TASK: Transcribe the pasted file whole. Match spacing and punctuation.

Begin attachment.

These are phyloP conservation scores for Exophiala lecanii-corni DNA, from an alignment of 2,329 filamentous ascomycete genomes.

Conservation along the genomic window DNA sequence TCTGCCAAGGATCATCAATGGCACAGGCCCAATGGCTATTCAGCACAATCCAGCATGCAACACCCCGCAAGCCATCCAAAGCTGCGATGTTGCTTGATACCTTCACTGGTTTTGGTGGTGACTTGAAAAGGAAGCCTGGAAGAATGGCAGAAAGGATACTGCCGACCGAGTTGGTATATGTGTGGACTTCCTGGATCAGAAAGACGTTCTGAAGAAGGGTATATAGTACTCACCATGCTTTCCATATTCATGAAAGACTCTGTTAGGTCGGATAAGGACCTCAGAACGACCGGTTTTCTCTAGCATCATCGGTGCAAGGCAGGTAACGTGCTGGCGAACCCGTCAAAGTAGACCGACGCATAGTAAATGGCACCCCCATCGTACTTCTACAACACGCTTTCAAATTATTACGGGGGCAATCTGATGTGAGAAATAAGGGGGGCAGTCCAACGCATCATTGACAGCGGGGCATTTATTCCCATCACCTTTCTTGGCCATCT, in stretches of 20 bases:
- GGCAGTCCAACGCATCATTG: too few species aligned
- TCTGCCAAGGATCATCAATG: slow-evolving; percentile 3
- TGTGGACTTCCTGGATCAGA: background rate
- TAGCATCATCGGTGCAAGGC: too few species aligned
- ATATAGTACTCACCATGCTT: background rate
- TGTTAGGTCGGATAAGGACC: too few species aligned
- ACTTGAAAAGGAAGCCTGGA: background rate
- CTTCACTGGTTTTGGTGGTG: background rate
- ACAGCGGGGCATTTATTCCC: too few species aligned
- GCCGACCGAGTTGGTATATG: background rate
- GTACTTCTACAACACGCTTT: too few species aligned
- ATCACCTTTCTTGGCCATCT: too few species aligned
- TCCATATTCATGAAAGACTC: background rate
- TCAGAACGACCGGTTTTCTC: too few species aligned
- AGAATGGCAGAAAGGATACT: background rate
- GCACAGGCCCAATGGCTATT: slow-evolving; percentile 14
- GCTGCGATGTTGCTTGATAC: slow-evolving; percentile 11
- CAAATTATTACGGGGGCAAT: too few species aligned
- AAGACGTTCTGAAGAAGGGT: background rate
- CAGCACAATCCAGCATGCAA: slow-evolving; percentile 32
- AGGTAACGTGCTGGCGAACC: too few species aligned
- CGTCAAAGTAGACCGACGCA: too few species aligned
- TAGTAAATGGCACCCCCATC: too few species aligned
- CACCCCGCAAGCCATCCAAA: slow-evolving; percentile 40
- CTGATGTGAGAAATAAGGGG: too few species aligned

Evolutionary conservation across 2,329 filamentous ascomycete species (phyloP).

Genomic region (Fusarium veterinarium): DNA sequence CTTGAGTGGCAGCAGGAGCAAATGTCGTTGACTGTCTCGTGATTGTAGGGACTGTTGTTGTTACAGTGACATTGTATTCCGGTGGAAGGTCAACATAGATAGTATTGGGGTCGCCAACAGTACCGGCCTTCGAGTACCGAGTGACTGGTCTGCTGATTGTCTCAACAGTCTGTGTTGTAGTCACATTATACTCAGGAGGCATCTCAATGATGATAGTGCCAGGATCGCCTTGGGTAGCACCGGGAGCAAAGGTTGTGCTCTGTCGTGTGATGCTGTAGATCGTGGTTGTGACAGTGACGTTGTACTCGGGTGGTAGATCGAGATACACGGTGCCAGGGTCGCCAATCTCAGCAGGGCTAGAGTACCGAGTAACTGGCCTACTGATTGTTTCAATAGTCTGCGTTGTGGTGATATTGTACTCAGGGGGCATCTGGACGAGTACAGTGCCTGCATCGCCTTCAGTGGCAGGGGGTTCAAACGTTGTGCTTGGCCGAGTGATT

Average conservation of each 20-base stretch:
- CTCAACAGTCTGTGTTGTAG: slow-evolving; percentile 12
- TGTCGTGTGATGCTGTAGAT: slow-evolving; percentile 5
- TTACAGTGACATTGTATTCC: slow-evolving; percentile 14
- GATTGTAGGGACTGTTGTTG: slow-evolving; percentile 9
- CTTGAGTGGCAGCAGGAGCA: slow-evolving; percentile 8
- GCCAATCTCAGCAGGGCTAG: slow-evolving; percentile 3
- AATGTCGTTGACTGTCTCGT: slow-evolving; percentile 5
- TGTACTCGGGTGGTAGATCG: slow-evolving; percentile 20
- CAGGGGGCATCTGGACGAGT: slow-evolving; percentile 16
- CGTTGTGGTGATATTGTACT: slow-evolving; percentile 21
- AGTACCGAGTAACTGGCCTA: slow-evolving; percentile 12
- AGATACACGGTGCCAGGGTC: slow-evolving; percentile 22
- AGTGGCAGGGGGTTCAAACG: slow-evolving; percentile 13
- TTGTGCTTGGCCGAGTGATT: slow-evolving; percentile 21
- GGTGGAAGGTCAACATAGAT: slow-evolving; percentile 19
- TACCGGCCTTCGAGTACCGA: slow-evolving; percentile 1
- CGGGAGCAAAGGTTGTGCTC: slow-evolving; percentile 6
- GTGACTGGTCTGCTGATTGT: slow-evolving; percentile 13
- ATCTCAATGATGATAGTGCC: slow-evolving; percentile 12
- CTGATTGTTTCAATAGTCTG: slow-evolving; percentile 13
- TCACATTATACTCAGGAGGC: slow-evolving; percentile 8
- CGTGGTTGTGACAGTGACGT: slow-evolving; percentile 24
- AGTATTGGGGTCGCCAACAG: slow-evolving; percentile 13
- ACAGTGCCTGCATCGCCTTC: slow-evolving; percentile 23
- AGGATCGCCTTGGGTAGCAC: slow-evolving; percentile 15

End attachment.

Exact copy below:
These are phyloP conservation scores for Exophiala lecanii-corni DNA, from an alignment of 2,329 filamentous ascomycete genomes.

Conservation along the genomic window DNA sequence TCTGCCAAGGATCATCAATGGCACAGGCCCAATGGCTATTCAGCACAATCCAGCATGCAACACCCCGCAAGCCATCCAAAGCTGCGATGTTGCTTGATACCTTCACTGGTTTTGGTGGTGACTTGAAAAGGAAGCCTGGAAGAATGGCAGAAAGGATACTGCCGACCGAGTTGGTATATGTGTGGACTTCCTGGATCAGAAAGACGTTCTGAAGAAGGGTATATAGTACTCACCATGCTTTCCATATTCATGAAAGACTCTGTTAGGTCGGATAAGGACCTCAGAACGACCGGTTTTCTCTAGCATCATCGGTGCAAGGCAGGTAACGTGCTGGCGAACCCGTCAAAGTAGACCGACGCATAGTAAATGGCACCCCCATCGTACTTCTACAACACGCTTTCAAATTATTACGGGGGCAATCTGATGTGAGAAATAAGGGGGGCAGTCCAACGCATCATTGACAGCGGGGCATTTATTCCCATCACCTTTCTTGGCCATCT, in stretches of 20 bases:
- GGCAGTCCAACGCATCATTG: too few species aligned
- TCTGCCAAGGATCATCAATG: slow-evolving; percentile 3
- TGTGGACTTCCTGGATCAGA: background rate
- TAGCATCATCGGTGCAAGGC: too few species aligned
- ATATAGTACTCACCATGCTT: background rate
- TGTTAGGTCGGATAAGGACC: too few species aligned
- ACTTGAAAAGGAAGCCTGGA: background rate
- CTTCACTGGTTTTGGTGGTG: background rate
- ACAGCGGGGCATTTATTCCC: too few species aligned
- GCCGACCGAGTTGGTATATG: background rate
- GTACTTCTACAACACGCTTT: too few species aligned
- ATCACCTTTCTTGGCCATCT: too few species aligned
- TCCATATTCATGAAAGACTC: background rate
- TCAGAACGACCGGTTTTCTC: too few species aligned
- AGAATGGCAGAAAGGATACT: background rate
- GCACAGGCCCAATGGCTATT: slow-evolving; percentile 14
- GCTGCGATGTTGCTTGATAC: slow-evolving; percentile 11
- CAAATTATTACGGGGGCAAT: too few species aligned
- AAGACGTTCTGAAGAAGGGT: background rate
- CAGCACAATCCAGCATGCAA: slow-evolving; percentile 32
- AGGTAACGTGCTGGCGAACC: too few species aligned
- CGTCAAAGTAGACCGACGCA: too few species aligned
- TAGTAAATGGCACCCCCATC: too few species aligned
- CACCCCGCAAGCCATCCAAA: slow-evolving; percentile 40
- CTGATGTGAGAAATAAGGGG: too few species aligned

Evolutionary conservation across 2,329 filamentous ascomycete species (phyloP).

Genomic region (Fusarium veterinarium): DNA sequence CTTGAGTGGCAGCAGGAGCAAATGTCGTTGACTGTCTCGTGATTGTAGGGACTGTTGTTGTTACAGTGACATTGTATTCCGGTGGAAGGTCAACATAGATAGTATTGGGGTCGCCAACAGTACCGGCCTTCGAGTACCGAGTGACTGGTCTGCTGATTGTCTCAACAGTCTGTGTTGTAGTCACATTATACTCAGGAGGCATCTCAATGATGATAGTGCCAGGATCGCCTTGGGTAGCACCGGGAGCAAAGGTTGTGCTCTGTCGTGTGATGCTGTAGATCGTGGTTGTGACAGTGACGTTGTACTCGGGTGGTAGATCGAGATACACGGTGCCAGGGTCGCCAATCTCAGCAGGGCTAGAGTACCGAGTAACTGGCCTACTGATTGTTTCAATAGTCTGCGTTGTGGTGATATTGTACTCAGGGGGCATCTGGACGAGTACAGTGCCTGCATCGCCTTCAGTGGCAGGGGGTTCAAACGTTGTGCTTGGCCGAGTGATT

Average conservation of each 20-base stretch:
- CTCAACAGTCTGTGTTGTAG: slow-evolving; percentile 12
- TGTCGTGTGATGCTGTAGAT: slow-evolving; percentile 5
- TTACAGTGACATTGTATTCC: slow-evolving; percentile 14
- GATTGTAGGGACTGTTGTTG: slow-evolving; percentile 9
- CTTGAGTGGCAGCAGGAGCA: slow-evolving; percentile 8
- GCCAATCTCAGCAGGGCTAG: slow-evolving; percentile 3
- AATGTCGTTGACTGTCTCGT: slow-evolving; percentile 5
- TGTACTCGGGTGGTAGATCG: slow-evolving; percentile 20
- CAGGGGGCATCTGGACGAGT: slow-evolving; percentile 16
- CGTTGTGGTGATATTGTACT: slow-evolving; percentile 21
- AGTACCGAGTAACTGGCCTA: slow-evolving; percentile 12
- AGATACACGGTGCCAGGGTC: slow-evolving; percentile 22
- AGTGGCAGGGGGTTCAAACG: slow-evolving; percentile 13
- TTGTGCTTGGCCGAGTGATT: slow-evolving; percentile 21
- GGTGGAAGGTCAACATAGAT: slow-evolving; percentile 19
- TACCGGCCTTCGAGTACCGA: slow-evolving; percentile 1
- CGGGAGCAAAGGTTGTGCTC: slow-evolving; percentile 6
- GTGACTGGTCTGCTGATTGT: slow-evolving; percentile 13
- ATCTCAATGATGATAGTGCC: slow-evolving; percentile 12
- CTGATTGTTTCAATAGTCTG: slow-evolving; percentile 13
- TCACATTATACTCAGGAGGC: slow-evolving; percentile 8
- CGTGGTTGTGACAGTGACGT: slow-evolving; percentile 24
- AGTATTGGGGTCGCCAACAG: slow-evolving; percentile 13
- ACAGTGCCTGCATCGCCTTC: slow-evolving; percentile 23
- AGGATCGCCTTGGGTAGCAC: slow-evolving; percentile 15